• Southeast Asia’s sea security ‘challenging’

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    The commanding officer of a French escort vessel on Thursday said successive arrivals in the Philippines of ships from the United States, Japan and Australia for so-called goodwill visits are “absolutely a coincidence.”

    Having observed the waters of Southeast Asia, however, Claire Pothier said the region’s maritime security has been “challenging.”

    “There is some security challenge that the countries [in the region]have faced, some attacks from pirates or criminal activities. Of course, terrorism is a challenge for everyone around the world right now,” Pothier noted.

    “I would say the situation [here]is under control from neighboring countries but still international cooperation is necessary at sea because the maritime space is also huge, so we are very happy to be here and cooperate to contribute to maritime security,” she told members of diplomatic press during a tour of the warship.

    Pothier said freedom of navigation in Southeast Asia, especially in the South China Sea (West Philippine Sea] of which China wants to have full control is important for France.

    “We are, of course, monitoring what’s happening [in the West Philippine Sea]just as we look at what happens everywhere in the world,” she added.

    Le Guépratte, a La Fayette-class stealth frigate of the French Navy that Pothier  commands,  has been added to the list of visitors.

    Docked in Manila since its arrival on Wednesday, it had conducted maritime observation in Southeast Asian waters.

    Pothier said the visit of Le Guépratte, which will leave on Saturday, is not connected to the recent stopovers of ships from other foreign navies.

    The purpose of the stealth frigate’s visit to Manila, according to the French commander, is to reinforce links between the French and Philippine navies and to cooperate on maritime security.

    The warship carries over 200 crew who will be participating in activities with their Philippine counterparts until Saturday “to build camaraderie.”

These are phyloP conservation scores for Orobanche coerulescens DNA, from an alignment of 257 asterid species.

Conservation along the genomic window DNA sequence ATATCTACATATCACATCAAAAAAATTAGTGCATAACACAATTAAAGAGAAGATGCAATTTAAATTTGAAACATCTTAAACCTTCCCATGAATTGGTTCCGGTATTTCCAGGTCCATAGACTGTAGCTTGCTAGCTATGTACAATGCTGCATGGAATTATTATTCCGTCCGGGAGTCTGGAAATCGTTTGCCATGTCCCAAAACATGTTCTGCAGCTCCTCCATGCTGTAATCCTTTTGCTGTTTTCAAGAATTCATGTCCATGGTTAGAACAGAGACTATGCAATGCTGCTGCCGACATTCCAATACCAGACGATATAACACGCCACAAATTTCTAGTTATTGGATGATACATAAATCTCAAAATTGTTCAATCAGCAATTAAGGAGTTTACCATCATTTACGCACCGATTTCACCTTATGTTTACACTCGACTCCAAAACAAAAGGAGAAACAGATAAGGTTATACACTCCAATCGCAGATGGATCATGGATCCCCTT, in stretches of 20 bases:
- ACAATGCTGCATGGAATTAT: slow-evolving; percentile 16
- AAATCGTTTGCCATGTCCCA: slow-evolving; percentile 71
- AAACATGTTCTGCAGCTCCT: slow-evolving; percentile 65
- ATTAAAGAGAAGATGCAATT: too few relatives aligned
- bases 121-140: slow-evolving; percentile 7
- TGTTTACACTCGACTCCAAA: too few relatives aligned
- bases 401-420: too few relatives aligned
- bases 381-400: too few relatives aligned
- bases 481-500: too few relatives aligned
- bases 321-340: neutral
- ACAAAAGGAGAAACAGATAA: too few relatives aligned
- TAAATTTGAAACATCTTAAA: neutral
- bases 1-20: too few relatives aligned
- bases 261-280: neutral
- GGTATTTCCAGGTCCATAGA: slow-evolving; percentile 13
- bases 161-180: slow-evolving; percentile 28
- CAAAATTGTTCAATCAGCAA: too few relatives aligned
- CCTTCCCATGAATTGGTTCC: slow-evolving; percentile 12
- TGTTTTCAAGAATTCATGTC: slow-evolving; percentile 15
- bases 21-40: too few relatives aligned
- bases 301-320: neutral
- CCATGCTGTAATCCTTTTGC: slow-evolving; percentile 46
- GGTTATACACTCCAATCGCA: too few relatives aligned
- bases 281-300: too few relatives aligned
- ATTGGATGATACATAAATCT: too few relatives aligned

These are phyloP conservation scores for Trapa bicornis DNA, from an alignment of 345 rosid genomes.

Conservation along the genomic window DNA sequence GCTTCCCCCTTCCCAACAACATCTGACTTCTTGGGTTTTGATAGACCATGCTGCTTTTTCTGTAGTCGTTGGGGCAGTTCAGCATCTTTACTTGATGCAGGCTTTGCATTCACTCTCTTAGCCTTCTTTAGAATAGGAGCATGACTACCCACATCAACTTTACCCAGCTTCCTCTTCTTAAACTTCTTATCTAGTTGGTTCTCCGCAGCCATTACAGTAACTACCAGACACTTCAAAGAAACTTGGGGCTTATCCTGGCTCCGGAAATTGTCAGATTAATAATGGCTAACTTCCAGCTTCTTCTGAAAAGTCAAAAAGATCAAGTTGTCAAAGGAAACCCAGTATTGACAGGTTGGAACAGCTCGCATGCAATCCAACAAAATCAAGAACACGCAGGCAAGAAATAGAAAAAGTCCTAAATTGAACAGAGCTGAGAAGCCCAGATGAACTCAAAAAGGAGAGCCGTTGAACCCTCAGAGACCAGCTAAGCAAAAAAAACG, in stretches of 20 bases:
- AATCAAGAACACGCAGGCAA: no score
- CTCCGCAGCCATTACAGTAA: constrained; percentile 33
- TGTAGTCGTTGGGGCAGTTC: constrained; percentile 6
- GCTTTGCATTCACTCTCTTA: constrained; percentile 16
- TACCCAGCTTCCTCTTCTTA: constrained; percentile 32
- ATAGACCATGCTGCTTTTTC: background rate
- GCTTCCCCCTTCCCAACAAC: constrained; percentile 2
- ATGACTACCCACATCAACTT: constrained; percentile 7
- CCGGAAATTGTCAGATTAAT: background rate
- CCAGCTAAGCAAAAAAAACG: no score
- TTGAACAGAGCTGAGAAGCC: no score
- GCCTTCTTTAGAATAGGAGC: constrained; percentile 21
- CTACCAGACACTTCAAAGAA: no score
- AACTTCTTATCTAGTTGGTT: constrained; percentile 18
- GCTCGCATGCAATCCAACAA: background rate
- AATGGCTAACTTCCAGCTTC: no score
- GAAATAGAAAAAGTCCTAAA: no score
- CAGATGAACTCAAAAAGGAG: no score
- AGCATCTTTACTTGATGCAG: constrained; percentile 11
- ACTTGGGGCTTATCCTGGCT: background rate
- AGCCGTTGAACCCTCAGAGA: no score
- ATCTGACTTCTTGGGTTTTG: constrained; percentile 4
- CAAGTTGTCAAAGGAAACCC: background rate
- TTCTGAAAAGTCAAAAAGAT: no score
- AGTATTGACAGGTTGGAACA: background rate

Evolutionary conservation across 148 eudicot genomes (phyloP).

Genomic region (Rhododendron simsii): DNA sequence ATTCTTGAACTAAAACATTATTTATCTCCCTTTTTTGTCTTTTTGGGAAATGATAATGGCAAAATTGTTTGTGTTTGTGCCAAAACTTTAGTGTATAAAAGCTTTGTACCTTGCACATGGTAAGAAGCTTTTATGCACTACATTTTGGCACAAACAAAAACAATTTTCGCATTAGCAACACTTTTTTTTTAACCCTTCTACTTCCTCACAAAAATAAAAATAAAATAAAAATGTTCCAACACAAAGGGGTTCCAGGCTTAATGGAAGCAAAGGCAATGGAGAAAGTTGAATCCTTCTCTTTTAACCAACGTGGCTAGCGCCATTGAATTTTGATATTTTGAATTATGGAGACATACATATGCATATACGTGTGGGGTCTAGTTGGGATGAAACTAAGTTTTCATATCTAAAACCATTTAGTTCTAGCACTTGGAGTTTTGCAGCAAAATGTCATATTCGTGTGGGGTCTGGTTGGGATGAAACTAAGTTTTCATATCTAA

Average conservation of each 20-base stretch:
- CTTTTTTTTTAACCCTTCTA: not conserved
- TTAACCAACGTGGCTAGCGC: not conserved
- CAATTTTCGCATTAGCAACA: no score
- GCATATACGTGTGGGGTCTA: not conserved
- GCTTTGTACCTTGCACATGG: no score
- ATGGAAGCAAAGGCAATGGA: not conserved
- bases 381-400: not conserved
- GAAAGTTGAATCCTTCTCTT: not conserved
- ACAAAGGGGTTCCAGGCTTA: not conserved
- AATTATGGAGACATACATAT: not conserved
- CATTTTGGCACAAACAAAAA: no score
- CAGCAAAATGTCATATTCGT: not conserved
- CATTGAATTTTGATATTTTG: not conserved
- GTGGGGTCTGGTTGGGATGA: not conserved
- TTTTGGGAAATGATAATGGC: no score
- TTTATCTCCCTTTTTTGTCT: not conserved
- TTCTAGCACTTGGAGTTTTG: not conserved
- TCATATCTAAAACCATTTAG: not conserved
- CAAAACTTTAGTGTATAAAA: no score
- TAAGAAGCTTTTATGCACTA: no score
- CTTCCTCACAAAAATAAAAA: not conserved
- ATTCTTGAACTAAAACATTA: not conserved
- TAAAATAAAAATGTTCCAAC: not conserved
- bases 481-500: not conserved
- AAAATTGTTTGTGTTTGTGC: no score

Le Guépratte was first commissioned in 2001 and is based in the southern French city of Toulon, home of the principal French Navy base along the Mediterranean coast.

    The frigate is recognized for its versatility and capability to perform a wide range of missions, including humanitarian operations, maritime surveillance, information gathering, covert deployment of special forces and integration into any task force.

    It is currently the escort of the Mistral Class landing helicopter dock LHD Tonerre, forming a task group in charge of training of 120 young officers, including 30 foreigners, prior to their first operational assignment onboard their respective Navy ships.

    The ship, 125 meters in length and 15.40 meters in width, is equipped with Exocet missiles, anti-surface and anti-air radars and an embarked Panther Standard 12 helicopter for anti-surface warfare.

    Le Guépratte is one of the five La Fayette-class multi-purpose stealth frigates built by French shipbuilding company DCNS, the same group that was recently chosen by Australia to build 12 submarines in a historic contract worth over AUS $40 billion.

    When asked if the ship also fits the Philippine Navy, French Defense Attaché Pierre Mesnier said, “[This is] a deterrent tool. Do you need deterrence or you don’t need deterrence? I cannot answer for the Filipino government.”

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